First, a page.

I'm currently behind on reviews, so don't be surprised if the recent reviews are a bit sparse.


Cover of Hellspark.

Hellspark is not without faults, but faults do not remove a five-star rating given out of pure joy. This is what I want my scifi to be like, and the fact that Kagan has not published much (and died in 2008) was rough to discover in a world where it seems like every book has a sequel. Sadz.

So what made me so happy and so sad? This book is about language. But it’s not just “scifi author has a language idea”, it’s about everything that makes up a native speaker’s fluency. It’s about gestures and body language, it’s about the distance you keep from others and how you approach them, it’s about your constructs of status and gender and civility. It’s also about your concept of consciousness, as all this takes place in the midst of the culturally (planetary) diverse survey team figuring out if a native species on this survey planet is intelligent.

Our protagonist is a Hellspark, a culture which trains its children early in all other human(oid) languages and cultures. Hellspark people, as a result, can switch nearly effortlessly between cultures and as a result often work as merchants or judges to settle intercultural problems.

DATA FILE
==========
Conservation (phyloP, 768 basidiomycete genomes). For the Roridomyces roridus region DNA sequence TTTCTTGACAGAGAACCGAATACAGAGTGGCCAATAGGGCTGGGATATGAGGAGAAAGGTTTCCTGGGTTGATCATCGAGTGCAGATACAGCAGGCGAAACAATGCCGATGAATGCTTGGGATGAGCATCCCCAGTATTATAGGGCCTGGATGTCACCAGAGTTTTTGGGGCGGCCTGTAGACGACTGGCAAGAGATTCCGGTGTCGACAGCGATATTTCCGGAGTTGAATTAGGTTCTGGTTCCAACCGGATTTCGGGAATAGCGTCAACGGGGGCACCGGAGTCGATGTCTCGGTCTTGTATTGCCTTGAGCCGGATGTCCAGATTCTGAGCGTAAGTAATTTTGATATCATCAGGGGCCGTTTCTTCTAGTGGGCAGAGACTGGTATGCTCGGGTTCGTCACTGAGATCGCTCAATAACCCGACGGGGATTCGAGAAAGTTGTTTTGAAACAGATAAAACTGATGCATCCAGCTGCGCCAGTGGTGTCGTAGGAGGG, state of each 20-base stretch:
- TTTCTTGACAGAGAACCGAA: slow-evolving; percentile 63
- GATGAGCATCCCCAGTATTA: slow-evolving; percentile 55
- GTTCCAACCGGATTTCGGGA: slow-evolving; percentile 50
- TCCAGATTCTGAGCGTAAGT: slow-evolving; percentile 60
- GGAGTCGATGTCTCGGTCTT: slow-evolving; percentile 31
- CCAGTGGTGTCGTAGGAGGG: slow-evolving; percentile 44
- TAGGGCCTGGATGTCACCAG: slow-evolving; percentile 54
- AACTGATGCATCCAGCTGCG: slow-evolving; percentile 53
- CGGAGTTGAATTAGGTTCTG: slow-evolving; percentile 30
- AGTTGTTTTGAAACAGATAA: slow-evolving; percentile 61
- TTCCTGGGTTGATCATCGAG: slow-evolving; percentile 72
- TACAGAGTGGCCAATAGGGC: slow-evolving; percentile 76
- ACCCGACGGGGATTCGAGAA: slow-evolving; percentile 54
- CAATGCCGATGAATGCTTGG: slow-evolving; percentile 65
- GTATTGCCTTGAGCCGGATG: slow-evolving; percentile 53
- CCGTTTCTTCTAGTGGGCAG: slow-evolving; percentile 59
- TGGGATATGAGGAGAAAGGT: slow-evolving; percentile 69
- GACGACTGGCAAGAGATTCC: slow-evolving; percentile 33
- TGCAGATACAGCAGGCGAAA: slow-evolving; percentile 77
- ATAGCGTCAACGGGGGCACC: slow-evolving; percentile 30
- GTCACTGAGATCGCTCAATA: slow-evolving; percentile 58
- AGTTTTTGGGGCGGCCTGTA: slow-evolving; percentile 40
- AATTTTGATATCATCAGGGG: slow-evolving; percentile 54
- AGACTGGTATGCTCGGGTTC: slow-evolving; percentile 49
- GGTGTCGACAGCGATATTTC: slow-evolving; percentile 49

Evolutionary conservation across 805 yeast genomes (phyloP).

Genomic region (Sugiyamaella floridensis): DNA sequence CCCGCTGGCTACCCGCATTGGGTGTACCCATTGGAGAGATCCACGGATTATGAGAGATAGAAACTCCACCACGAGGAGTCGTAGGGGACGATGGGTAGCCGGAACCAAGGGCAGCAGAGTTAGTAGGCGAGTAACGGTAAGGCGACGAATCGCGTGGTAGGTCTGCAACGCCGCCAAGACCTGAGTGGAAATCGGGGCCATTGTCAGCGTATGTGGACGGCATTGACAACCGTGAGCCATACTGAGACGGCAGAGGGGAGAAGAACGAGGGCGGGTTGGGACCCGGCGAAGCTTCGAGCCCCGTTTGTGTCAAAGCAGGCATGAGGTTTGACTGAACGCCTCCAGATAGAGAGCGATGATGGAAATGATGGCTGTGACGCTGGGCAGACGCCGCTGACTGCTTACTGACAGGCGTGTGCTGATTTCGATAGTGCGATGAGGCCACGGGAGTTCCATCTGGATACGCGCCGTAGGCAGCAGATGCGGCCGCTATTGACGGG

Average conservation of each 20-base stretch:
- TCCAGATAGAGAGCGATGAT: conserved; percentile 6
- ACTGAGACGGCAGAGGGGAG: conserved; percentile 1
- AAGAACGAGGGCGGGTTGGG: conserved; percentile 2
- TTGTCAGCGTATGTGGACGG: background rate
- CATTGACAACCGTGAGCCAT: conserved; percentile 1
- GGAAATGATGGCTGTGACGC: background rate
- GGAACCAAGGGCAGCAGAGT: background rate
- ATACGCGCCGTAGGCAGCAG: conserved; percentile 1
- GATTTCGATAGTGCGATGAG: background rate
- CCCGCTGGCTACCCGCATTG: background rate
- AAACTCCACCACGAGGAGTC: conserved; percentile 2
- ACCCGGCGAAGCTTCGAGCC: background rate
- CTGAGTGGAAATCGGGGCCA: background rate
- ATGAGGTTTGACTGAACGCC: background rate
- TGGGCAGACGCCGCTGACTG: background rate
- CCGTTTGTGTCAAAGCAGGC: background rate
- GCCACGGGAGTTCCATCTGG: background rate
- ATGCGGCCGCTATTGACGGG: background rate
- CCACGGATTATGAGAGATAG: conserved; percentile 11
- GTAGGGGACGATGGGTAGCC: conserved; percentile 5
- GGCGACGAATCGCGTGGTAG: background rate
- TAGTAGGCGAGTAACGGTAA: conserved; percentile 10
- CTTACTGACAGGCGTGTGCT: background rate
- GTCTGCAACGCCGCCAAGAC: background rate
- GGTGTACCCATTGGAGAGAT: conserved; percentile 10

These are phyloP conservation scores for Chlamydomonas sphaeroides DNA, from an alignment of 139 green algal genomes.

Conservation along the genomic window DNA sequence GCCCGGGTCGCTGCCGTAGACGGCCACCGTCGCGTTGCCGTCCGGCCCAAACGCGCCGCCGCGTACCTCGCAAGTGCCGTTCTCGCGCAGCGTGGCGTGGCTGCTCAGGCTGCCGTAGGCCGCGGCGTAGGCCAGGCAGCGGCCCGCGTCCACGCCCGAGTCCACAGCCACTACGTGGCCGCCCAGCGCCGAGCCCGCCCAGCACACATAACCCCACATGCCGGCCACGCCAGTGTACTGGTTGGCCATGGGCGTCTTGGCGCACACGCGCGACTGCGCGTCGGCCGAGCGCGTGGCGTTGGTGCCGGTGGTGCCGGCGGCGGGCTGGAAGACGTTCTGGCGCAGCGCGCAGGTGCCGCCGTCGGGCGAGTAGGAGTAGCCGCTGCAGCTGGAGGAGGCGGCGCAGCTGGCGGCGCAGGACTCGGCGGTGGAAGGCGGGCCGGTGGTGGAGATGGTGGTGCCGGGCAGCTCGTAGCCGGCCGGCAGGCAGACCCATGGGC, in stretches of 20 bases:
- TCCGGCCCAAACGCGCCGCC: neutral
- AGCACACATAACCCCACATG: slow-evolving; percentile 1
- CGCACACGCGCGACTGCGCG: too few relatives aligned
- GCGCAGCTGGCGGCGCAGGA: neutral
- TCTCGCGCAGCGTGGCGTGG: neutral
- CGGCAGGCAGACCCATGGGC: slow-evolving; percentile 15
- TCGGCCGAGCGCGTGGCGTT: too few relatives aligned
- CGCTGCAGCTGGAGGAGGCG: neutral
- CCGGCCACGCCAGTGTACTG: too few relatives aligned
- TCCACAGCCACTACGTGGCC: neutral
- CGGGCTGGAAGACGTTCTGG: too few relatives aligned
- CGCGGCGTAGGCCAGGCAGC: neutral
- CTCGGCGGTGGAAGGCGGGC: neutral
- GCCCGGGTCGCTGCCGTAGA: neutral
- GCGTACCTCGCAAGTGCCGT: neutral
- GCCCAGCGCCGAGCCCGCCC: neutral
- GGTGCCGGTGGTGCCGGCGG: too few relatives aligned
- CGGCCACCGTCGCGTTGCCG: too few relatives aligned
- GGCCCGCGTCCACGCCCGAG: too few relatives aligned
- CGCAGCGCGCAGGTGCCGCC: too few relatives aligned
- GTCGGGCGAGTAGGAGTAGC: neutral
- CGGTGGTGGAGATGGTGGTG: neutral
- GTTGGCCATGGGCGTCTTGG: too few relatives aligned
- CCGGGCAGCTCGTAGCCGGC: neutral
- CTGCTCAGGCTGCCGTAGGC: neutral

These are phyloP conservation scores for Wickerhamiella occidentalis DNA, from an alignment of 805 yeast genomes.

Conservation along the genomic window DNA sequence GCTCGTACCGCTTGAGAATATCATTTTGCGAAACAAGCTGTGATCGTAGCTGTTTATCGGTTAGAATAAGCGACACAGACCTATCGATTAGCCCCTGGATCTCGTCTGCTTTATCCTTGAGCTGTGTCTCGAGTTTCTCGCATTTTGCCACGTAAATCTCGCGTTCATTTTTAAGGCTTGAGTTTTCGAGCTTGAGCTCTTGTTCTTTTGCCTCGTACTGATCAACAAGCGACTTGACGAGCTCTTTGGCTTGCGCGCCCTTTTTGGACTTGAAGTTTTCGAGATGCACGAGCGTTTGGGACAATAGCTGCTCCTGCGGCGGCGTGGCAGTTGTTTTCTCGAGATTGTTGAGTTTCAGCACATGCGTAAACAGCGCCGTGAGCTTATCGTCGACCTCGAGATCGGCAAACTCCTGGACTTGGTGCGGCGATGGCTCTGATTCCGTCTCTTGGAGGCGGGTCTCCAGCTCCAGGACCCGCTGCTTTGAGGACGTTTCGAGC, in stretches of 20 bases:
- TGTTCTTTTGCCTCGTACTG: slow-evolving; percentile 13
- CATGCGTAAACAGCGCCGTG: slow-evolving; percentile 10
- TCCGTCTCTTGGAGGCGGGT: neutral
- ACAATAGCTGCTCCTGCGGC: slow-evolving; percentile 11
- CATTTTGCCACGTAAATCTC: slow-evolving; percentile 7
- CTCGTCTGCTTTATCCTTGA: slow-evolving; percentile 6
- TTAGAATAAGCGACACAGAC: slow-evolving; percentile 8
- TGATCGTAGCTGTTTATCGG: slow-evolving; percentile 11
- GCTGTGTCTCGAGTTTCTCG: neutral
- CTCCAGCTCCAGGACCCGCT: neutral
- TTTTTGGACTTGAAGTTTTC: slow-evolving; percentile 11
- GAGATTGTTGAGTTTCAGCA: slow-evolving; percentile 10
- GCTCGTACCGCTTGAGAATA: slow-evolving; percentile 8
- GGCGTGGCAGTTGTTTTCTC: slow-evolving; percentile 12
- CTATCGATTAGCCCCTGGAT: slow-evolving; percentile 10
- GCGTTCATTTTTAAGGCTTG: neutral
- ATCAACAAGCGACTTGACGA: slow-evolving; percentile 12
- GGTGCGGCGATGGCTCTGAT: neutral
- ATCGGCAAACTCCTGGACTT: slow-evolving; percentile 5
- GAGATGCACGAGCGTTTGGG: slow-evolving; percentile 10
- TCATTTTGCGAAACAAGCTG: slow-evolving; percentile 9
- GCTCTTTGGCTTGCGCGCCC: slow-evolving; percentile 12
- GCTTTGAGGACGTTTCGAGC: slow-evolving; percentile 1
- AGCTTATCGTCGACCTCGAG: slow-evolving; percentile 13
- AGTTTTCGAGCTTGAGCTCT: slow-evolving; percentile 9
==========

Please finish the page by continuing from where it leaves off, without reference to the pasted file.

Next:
She is on a mission to figure out this whole intelligence business for the survey team, smooth over problems, be hilariously inventive in settling cultural disputes, and she is also accompanied by the second- or third-best character in the book: Her spaceship’s computer, Lord Magarete Lynn (a useful name that will, implicitly, teach you about names and titles in several other cultures in this book, if you pay attention). Adorable, adorkable, lovable Maggie, learning about human behaviour. I’m very into spaceships who assist their captain, so: yes. Much yes.

The one weakness of this book is that the villain is obvious and shallow, and the mystery easily solved – but the book continues for quite a bit after the formal resolution, and I’m not much of a mystery reader, so I mostly ignored the plot arc in favour of the worldbuilding and the delightful characters.

Because, and this is important: Everybody is having fun. The protagonist is a whirlwind, slightly Milesian (though not angsty), and is just enjoying the hell out of everything. And, following her, so did I.


Once a thing happens twice, you must think about it three times.


The dance is sweeter than the song.